The blend of energy medicine and massage therapy can be one of the vital connections between patients and their chemotherapy or radiation treatments. Complementary care, defined as therapeutic disciplines that are used together with conventional medicine, frequently allows patients to experience reduced pain, stress, and even nausea. When the body can relax, side effects of chemotherapy such as headaches, peripheral neuropathy in hands and feet, bruising, and injection site pain are reduced, according to responses from our patients. The complementary care providers assist patients in “jump-starting” their natural, built-in ability to change how they feel.
History of the Complementary Care Program
In 2010 a three-month pilot program of Healing Touch complementary care was implemented at Saint Paul Cancer Center by Julie Weaver, Healing Touch Practitioner who spent one afternoon each week in the chemotherapy bay offering this modality at no charge to patients who were interested. A pre and post-test based on self-report was conducted with each patient using the 1-10 scale to assess pain, nausea and anxiety. The final aggregate score showed an overall 58% reduction in these symptoms. The positive reception from patients led to expanding the program to additional clinics.
Since then, Weaver has formed a working relationship with Globe University’s Massage Therapy Program to offer a site for them to do their 45-hour senior internships on a volunteer basis. The program is now offered at our Edina Clinic and Maplewood Cancer Center.
Clear Benefits to Patients
Weaver continues to keep summary reports on the patients who have received complementary care. The patients’ individual assessments of their own pain, stress, and nausea are noted before complementary care is provided and the patient is asked to assess their pain, stress, and nausea before and after each session is completed. The quarterly reports continue to show self-assessed changes ranging from 48% to 59.6% less pain, stress, and nausea than before received complementary care.
Some comments from the patients after their session include “I can’t believe how relaxing this is. I feel great!” “My headache is gone.” “I feel like I could float away.”
2013 Oncology Massage Healing Summit
Weaver recently attended the 2013 Oncology Massage Healing Summit, held at Northwestern Health Sciences University in Bloomington, Minnesota. The three-day conference focused on oncology massage techniques and other modalities designed specifically to help massage therapists work effectively with clients who have cancer.
Megan Cole, award-winning actor of the Broadway stage and keynote speaker at the conference, Cole has performed at M.D. Anderson Cancer Center in Houston, and the Mayo Clinic Continuing Nursing Education Conference, teaching the art of compassion to medical students and providing techniques on how to regain it after burnout in the healing professions. Cole’s keynote address pointed out that massage therapists can be on the forefront of helping clients/patients release grief through oncology massage. All the fears of aloneness – the “anticipatory grief” – for what we’ve lost to cancer: independence, mobility, dignity are often the same things we feel if we live, and age, all alone.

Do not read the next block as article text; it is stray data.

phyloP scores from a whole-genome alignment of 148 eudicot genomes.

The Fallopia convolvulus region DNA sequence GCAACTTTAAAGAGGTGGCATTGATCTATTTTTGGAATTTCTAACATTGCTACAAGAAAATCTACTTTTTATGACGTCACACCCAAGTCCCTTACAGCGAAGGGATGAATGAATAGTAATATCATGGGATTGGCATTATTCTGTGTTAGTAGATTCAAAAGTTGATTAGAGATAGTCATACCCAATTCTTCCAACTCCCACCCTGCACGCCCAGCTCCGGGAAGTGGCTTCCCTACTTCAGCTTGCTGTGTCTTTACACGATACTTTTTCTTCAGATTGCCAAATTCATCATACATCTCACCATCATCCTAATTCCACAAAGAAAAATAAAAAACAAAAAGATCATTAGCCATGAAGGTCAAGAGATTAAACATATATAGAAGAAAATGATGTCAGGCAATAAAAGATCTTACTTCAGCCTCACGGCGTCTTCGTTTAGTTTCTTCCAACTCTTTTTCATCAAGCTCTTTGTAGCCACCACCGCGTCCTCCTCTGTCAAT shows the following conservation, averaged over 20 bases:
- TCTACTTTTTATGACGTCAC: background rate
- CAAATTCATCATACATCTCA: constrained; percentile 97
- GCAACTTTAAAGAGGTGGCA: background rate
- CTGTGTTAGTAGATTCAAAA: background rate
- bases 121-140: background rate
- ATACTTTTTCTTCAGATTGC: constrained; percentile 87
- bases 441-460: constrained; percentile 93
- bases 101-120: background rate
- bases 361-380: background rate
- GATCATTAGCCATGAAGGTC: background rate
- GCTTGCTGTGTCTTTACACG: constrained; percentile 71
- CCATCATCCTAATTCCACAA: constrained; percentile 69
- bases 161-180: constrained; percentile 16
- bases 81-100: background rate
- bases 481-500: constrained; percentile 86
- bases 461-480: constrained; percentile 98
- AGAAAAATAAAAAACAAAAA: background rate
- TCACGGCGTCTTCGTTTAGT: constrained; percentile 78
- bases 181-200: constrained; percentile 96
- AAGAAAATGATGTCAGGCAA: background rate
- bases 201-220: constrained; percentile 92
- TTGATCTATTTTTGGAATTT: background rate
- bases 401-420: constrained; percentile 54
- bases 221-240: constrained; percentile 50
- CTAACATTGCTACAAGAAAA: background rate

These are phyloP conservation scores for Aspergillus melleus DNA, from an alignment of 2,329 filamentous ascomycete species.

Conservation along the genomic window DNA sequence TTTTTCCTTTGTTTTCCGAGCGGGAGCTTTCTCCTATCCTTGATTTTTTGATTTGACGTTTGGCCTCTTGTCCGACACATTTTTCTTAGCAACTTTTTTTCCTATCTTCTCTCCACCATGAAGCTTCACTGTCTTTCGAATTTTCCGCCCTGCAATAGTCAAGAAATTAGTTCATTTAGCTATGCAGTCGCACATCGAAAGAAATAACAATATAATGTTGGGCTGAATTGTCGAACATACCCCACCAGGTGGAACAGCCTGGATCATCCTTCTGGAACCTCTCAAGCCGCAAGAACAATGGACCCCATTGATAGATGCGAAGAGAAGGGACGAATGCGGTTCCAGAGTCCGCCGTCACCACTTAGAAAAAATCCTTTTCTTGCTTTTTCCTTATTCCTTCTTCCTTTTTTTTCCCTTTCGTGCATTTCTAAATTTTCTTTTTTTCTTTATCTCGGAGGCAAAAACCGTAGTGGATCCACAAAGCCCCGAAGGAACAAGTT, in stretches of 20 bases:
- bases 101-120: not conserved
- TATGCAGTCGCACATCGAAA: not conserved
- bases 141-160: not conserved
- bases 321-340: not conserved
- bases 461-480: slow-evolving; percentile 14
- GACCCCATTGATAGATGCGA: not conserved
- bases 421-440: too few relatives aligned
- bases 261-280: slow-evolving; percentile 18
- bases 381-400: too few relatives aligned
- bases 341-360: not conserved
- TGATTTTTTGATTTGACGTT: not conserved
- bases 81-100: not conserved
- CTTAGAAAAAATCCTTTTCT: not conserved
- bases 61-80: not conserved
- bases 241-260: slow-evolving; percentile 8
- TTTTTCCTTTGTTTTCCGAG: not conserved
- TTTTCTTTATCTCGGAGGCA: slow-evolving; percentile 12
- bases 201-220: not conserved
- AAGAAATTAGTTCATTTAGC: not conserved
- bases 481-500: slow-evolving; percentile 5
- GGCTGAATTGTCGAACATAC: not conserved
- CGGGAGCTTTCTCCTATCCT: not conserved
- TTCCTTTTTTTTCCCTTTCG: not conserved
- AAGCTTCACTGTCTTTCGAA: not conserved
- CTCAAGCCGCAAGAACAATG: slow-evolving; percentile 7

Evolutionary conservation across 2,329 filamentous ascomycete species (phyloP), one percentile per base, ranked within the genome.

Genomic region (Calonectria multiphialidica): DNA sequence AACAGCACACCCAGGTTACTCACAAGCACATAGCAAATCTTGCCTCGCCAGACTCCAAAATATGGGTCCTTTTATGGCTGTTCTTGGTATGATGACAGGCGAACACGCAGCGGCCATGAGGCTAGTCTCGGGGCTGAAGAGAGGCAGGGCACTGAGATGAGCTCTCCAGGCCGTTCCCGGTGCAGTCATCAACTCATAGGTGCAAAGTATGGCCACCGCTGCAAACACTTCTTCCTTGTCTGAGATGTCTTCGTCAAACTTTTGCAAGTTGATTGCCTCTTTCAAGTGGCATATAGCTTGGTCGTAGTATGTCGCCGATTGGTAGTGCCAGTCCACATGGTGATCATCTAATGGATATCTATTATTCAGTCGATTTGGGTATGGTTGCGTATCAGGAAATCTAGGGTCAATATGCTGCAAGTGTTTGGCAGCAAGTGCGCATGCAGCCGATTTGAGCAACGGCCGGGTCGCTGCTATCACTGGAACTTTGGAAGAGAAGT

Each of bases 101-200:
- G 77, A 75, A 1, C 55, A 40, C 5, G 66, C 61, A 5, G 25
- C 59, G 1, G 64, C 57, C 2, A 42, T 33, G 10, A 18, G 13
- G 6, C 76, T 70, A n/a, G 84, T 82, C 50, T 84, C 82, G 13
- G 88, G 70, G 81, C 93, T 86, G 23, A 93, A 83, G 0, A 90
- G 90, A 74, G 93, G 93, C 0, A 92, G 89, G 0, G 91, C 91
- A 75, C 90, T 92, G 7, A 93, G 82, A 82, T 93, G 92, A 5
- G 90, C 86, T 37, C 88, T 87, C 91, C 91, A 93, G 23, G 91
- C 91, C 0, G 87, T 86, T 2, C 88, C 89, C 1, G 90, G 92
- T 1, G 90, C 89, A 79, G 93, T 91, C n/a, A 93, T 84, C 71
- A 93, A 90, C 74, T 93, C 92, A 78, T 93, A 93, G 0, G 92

Cole’s seminar session, “Hearing True Voices from the Healing Arts” discussed how to regain a sense of compassion when working in the healing professions, where burnout can be commonplace. She called all art – poetry, music, theater, and visual – the “healing arts” because through art, healthcare providers can experience a situation, a condition, a loss “at a distance”, where healthcare providers are not in front of their patients with physical and emotional needs. We can experience what others are going through, relate to it, and learn from it by seeing a play or reading poetry or viewing art, thereby regaining our compassion for others’ experiences. Cole says art “offers a direct road to the recovery of our compassion.”
Isabel Adkins, BA, CMT, CMLDT, developed and is the primary instructor for the 300-hour certification program in Oncology Massage – Blending East with West™ at the Massage Therapy Institute in Davis, CA. Her work includes integrating comfort-based massage with Eastern bodywork modalities to strengthen the body during cancer treatment, disease and its trauma. Adkins says Stress, chemotherapy, surgery, contemporary life itself – all stir up the “fight or flight” part of our brain, the part that has been with us since humans fought nature for survival.
This part of our brain works against Heart Chi, which simply wants all our organs to work well together, to be integrated in a whole being, helping us relate to others in our lives. Adkins says our contemporary culture is one of “spinning”, not allowing us to sit, to think, to be quiet. She says Heart Chi craves “devotion to the tasks at hand” and not to multi-tasking, as is prevalent in our culture.
A Way to Stop the Spinning
Even in a busy chemotherapy clinic, there is an oasis of quiet and relaxation, because our complementary care providers work one-on-one with patients, being open and attentive to just that person for the duration of their session together.
Weaver summarizes the complementary care program at Minnesota Oncology as a quiet, effective way to “stop the spinning” for a while. “Those of us who provide Energy Medicine or massage therapy help our patients toreconnect themselves,” she observes. “We are present just for them.”